Wednesday, May 18, 2011

Banning narcocorridos

Sinaloa Gov. Mario López Valdez has introduced a reform to ban narcocorridos in his state, a state where corridos are hugely popular among the young and old, and which sometimes, and I emphasize sometimes, highlight the exploits of criminal elements like El Chapo Guzman.

Under the new law, establishments who allow narcocorridos to be played or performed by bands will lose their licenses.

This isn't the first time the authorities have sought to ban narcocorridos in Mexico. According to Sinaloan writer Elihah Wald, who has researched narcocorridos extensively and written at least one book about them, there have been calls for censorship of corridos associated with drug trafficking or the crime world ever since Los Tigres del Norte hit with 'Contrabando y Traición' and 'La Banda del Carro Rojo' in the 1970s.

Calls to ban narcocorridos have "intensified in recent years," according to Wald. On his web site, (link in title of post) he lists the many attempts to crack down on this brand of music. He also expresses some interesting opinions on the crackdowns. Some of them I agree with.

The authorities are sorely misled if they believe that narcocorridos are in any way related to the deep-rooted issues they apparently don't want to address. Narcocorridos do not turn young people into narcos, they simply celebrate rebellion and people who make a living in a world where the government and ordinary business don't allow them to operate or succeed. Banning the songs won't make the kids think of getting an education or a job; providing them with genuine opportunities and jobs will. The Sinaloan government is wasting its time in this moral battle, when it could be trying to think up positive ways to improve Sinaloan society, the economy, education, etc etc.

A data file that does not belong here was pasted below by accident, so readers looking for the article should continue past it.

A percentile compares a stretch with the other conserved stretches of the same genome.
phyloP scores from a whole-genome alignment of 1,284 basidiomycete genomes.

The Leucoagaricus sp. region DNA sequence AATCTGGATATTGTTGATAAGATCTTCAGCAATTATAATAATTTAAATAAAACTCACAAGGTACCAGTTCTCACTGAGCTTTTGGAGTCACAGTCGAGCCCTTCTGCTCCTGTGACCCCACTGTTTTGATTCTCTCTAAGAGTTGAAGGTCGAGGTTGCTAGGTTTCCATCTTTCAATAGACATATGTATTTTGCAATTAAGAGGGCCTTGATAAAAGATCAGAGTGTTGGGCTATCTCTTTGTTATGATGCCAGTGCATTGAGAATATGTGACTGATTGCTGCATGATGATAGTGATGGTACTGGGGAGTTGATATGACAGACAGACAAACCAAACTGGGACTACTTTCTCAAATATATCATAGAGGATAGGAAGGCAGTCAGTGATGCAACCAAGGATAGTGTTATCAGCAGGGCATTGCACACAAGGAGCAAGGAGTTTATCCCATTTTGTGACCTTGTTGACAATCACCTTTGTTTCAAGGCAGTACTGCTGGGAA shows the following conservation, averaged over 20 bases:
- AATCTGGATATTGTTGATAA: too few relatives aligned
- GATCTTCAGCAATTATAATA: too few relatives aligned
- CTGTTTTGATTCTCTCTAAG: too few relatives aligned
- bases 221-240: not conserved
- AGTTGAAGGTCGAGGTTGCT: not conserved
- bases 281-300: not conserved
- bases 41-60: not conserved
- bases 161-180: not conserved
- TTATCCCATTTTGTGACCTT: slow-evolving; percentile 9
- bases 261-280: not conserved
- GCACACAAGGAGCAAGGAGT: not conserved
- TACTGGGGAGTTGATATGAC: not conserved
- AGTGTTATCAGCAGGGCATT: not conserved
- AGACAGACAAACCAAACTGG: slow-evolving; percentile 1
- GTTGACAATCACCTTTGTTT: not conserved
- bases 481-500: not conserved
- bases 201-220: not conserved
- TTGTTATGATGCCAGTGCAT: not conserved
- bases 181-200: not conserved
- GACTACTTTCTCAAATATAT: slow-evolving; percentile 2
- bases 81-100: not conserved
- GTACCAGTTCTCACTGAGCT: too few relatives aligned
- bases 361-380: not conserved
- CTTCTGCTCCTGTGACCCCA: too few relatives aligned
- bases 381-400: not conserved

The Sinaloan government is also taking a risk with its ban on narcocorridos. It is outlawing one of the few freedoms of expression young people have, essentially a way of voicing their discontent with their situation without actually resorting to violence or crime. Take that away from them, what will they be left with? Nothing.

Lastly, banning narcocorridos is a mistake because many narcocorridos are often not just odes to crime bosses, but to the people, to the reality of what is happening around them. In many parts of Sinaloa, bands perform tributes to the deceased; they write and sing about what is happening around them, as journalists do. Take Omar Meza, for instance, a local from Badiraguato who I met a few years ago while there researching The Last Narco. Omar sings about what's going on around him. He doesn't really glorify the narcos, but he sometimes does mention them in his tunes, because they are involved in the events occurring.

Here's one of his corridos, or ballads. Will the authorities decide to ban this one, because it talks about them in a bad light?

‘Tragedy in Santiago de los Caballeros’ by Omar 'El Comandante' Meza

People of Badiraguato, the blood flows again
For the four lives who couldn’t defend themselves
Their families and friends couldn’t believe it
They were heading to a party when the soldiers came out of nowhere
Without any motive they fired their rifles
And how surprised were they the men were unarmed
Sinaloa is in mourning for this situation
La Joya de los Martinez already lived the same terror
Reckless soldiers
more dangerous than a lion
Assassins through error, there will be a simple repercussion
These are published news stories on the radio and in print
All we ask for is justice assassins without conscience
This is your farewell
goodbye Geovany my friend
because that’s how he wanted your destiny to be
Grandmother, mother and brothers never forget that I love you
And that I’ll protect you when I find myself in heaven
I will continue on the path of my father and my grandfather

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